NAME | SYNOPSIS | DESCRIPTION | OPTIONS | EXAMPLES | EXIT STATUS | AUTHOR | COPYRIGHT | SEE ALSO | AVAILABILITY | COLOPHON

FLOCK(1)                        User Commands                       FLOCK(1)

NAME         top

       flock - manage locks from shell scripts

SYNOPSIS         top

       flock [options] <file|directory> <command> [command args]
       flock [options] <file|directory> -c <command>
       flock [options] <file descriptor number>

DESCRIPTION         top

       This utility manages flock(2) locks from within shell scripts or the
       command line.

       The first and second forms wrap the lock around the executing a
       command, in a manner similar to su(1) or newgrp(1).  It locks a
       specified file or directory, which is created (assuming appropriate
       permissions), if it does not already exist.  By default, if the lock
       cannot be immediately acquired, flock waits until the lock is
       available.

       The third form uses open file by file descriptor number.  See
       examples how that can be used.

OPTIONS         top

       -s, --shared
              Obtain a shared lock, sometimes called a read lock.

       -x, -e, --exclusive
              Obtain an exclusive lock, sometimes called a write lock.  This
              is the default.

       -u, --unlock
              Drop a lock.  This is usually not required, since a lock is
              automatically dropped when the file is closed.  However, it
              may be required in special cases, for example if the enclosed
              command group may have forked a background process which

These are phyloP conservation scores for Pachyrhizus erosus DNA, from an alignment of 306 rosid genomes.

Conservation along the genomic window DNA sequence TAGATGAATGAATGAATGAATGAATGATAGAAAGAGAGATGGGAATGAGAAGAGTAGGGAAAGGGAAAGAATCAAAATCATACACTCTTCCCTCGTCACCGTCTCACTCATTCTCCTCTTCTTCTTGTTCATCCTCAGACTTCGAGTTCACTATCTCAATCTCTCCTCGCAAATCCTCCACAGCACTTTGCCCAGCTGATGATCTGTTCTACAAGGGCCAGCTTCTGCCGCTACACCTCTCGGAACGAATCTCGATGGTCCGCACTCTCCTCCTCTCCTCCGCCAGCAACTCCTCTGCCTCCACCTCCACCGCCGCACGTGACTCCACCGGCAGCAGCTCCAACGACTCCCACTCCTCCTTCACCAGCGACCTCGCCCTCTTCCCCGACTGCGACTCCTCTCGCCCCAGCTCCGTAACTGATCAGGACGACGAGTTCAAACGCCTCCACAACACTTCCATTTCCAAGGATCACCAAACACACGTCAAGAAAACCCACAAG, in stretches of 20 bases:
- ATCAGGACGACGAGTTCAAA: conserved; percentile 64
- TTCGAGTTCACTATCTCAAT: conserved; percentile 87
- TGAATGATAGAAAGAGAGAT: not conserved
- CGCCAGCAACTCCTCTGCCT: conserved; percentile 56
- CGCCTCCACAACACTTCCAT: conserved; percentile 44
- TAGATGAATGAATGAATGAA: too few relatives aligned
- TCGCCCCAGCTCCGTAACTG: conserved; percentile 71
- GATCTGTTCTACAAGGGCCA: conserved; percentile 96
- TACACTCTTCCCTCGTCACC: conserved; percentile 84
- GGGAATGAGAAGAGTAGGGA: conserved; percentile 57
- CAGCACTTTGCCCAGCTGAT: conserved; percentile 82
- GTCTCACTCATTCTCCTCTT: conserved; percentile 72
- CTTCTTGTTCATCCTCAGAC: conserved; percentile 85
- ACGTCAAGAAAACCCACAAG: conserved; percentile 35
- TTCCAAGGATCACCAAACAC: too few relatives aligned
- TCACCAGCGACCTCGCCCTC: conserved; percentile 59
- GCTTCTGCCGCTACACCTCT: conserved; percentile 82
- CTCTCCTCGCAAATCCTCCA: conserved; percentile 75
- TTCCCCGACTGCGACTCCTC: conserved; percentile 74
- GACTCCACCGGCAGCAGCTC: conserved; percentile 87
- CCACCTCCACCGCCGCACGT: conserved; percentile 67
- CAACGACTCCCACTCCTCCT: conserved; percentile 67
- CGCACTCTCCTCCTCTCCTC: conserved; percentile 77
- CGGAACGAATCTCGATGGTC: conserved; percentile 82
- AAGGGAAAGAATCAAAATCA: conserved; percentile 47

should not be holding the lock.

       -n, --nb, --nonblock
              Fail rather than wait if the lock cannot be immediately
              acquired.  See the -E option for the exit code used.

       -w, --wait, --timeout seconds
              Fail if the lock cannot be acquired within seconds.  Decimal
              fractional values are allowed.  See the -E option for the exit
              code used.

       -o, --close
              Close the file descriptor on which the lock is held before
              executing command .  This is useful if command spawns a child
              process which should not be holding the lock.

       -E, --conflict-exit-code number
              The exit code used when the -n option is in use, and the
              conflicting lock exists, or the -w option is in use, and the
              timeout is reached. The default value is 1.

       -c, --command command
              Pass a single command, without arguments, to the shell with
              -c.

       -h, --help
              Display help text and exit.

       -V, --version
              Display version information and exit.

EXAMPLES         top

       shell1> flock /tmp -c cat
       shell2> flock -w .007 /tmp -c echo; /bin/echo $?
              Set exclusive lock to directory /tmp and the second command
              will fail.

       shell1> flock -s /tmp -c cat
       shell2> flock -s -w .007 /tmp -c echo; /bin/echo $?
              Set shared lock to directory /tmp and the second command will
              not fail.  Notice that attempting to get exclusive lock with